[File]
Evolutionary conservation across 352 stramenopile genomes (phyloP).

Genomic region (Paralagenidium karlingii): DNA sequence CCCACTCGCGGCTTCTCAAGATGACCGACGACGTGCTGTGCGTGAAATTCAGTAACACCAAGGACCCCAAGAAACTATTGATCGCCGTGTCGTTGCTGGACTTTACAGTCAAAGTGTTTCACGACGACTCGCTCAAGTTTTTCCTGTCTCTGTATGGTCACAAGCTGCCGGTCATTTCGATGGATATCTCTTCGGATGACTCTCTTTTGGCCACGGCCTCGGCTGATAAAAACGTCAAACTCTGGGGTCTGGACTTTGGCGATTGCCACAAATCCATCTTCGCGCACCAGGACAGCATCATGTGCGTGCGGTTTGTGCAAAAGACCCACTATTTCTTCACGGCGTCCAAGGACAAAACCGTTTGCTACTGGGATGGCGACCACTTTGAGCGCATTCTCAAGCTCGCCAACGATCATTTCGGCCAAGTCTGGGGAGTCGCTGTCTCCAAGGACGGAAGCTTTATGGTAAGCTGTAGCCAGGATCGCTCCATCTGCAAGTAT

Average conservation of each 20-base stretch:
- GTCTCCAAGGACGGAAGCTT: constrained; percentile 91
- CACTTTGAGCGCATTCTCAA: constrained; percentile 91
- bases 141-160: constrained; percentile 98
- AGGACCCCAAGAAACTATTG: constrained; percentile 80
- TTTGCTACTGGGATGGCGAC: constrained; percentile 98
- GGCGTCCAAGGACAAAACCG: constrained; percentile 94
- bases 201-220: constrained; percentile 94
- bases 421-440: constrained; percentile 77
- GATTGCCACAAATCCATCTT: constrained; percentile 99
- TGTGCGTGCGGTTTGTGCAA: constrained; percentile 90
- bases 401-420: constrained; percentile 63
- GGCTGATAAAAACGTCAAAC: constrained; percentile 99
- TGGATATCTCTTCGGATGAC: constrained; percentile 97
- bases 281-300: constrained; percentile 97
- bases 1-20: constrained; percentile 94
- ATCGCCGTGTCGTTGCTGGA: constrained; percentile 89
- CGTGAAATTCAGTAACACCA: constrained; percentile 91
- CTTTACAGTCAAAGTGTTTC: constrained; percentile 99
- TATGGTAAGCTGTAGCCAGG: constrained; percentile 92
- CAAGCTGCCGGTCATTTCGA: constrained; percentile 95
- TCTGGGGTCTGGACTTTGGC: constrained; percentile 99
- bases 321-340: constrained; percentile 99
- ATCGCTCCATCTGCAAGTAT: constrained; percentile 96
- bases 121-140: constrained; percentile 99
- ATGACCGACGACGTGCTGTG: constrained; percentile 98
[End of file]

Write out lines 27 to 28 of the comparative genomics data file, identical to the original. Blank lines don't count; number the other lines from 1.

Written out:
- bases 121-140: constrained; percentile 99
- ATGACCGACGACGTGCTGTG: constrained; percentile 98